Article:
A job candidate might copy an interviewer’s posture and speaking style in an attempt to make a good impression, for example. Sometimes this is obvious to the interviewer, and sometimes it isn’t, depending on the job candidate’s skill and subtlety, research shows.
It is wiser to begin to feel a sense of connection with an interviewer before trying to mirror his behavior. You should already be showing genuine openness and interest via nonverbal cues, facing the interviewer squarely and making frequent eye contact. Also, stick to behaviors that come naturally.
“If you purposely try to copy everything someone does, it’s going to be awkward, saysEllen Keiley, a business-development coach in Arlington, Mass.
Skilled salespeople, negotiators and coaches say mirroring listeners’ behavior can be a helpful tool for immersing oneself quickly and deeply in conversation. Executive coachNancy Capistran often mirrors clients’ gestures and posture during coaching sessions as an expression of her involvement and interest, she says. “I meet them where they are. It’s automatic for me,” says Ms. Capistran, founder of an Ashland, Mass., leadership-consulting firm. “It really helps build rapport.”
When a senior executive she was coaching recently began talking about a tough problem he was wrestling with, he leaned forward and put his elbow on the desk. She did the same thing without planning it, she says. Her nonverbal cues “let him know that I was in the trenches with him and we could figure it out together,” she says. The executive relaxed and began talking openly, Ms. Capistran says. “You can get to the core of issues so much more quickly” when you understand the power of body language, she says.
Her client, John Dudley, says Ms. Capistran mirrors his behavior so naturally during their conversations that he wasn’t aware of it until she mentioned it recently, suggesting “she’s doing it well,” says Mr. Dudley, president and chief executive of United Home Experts and United Building Systems, Ashland, Mass., home-improvement contractors. He reads her nonverbal cues as a sign of engagement and interest.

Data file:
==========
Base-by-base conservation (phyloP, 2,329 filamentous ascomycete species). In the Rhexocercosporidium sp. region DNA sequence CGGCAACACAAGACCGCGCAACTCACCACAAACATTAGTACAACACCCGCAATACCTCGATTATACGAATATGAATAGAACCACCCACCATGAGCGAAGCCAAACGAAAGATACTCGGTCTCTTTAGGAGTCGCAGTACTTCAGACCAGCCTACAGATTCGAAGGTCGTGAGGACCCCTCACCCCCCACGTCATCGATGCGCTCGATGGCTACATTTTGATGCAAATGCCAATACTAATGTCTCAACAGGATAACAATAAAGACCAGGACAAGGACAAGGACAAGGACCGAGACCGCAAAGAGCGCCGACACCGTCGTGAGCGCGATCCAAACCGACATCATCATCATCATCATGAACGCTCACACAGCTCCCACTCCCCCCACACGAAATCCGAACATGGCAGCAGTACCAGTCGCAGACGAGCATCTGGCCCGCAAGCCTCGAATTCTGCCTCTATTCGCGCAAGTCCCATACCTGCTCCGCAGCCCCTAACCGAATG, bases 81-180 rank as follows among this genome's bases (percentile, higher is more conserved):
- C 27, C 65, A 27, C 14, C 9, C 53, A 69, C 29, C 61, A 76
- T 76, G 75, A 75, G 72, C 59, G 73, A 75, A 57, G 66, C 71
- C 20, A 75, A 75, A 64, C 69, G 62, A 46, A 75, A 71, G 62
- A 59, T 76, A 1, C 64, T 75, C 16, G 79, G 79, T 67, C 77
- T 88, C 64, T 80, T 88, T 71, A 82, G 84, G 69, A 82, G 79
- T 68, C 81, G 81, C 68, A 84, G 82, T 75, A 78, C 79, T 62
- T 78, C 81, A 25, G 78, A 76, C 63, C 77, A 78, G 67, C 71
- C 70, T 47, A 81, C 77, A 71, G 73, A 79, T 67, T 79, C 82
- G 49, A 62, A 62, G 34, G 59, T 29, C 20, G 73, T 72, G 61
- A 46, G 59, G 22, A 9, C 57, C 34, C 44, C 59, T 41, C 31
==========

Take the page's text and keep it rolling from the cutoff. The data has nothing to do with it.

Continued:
Mr. Dudley trains his own salespeople to match the pace of prospective clients’ conversations, urging those who speak slowly to speed up when talking with prospects who are in a rush, for example. Otherwise, he tells his salespeople, “you’re going to drive them nuts.”
Sales trainer David Hoffeld says mirroring another person’s body language helps him focus on the person’s needs and understand his viewpoint. “It’s not something you do to someone. It’s something you do with someone,” says Mr. Hoffeld, author of “The Science of Selling.” He adds, “The very process of mirroring will help you keep your focus where it should be—on the other person.”
When he began a pitch to a chief executive officer who was relaxed and leaning back in his chair, Mr. Hoffeld sat back too, mirroring the executive’s posture, gestures and choice of words, says Mr. Hoffeld, chief executive officer of a Minneapolis sales-training firm. As the CEO became more interested in the training program Mr. Hoffeld was selling, he leaned forward and began gesturing with both hands. Mr. Hoffeld did the same, “and we were off to the races,” says Mr. Hoffeld. He soon made the sale.
Write to Sue Shellenbarger at firstname.lastname@example.org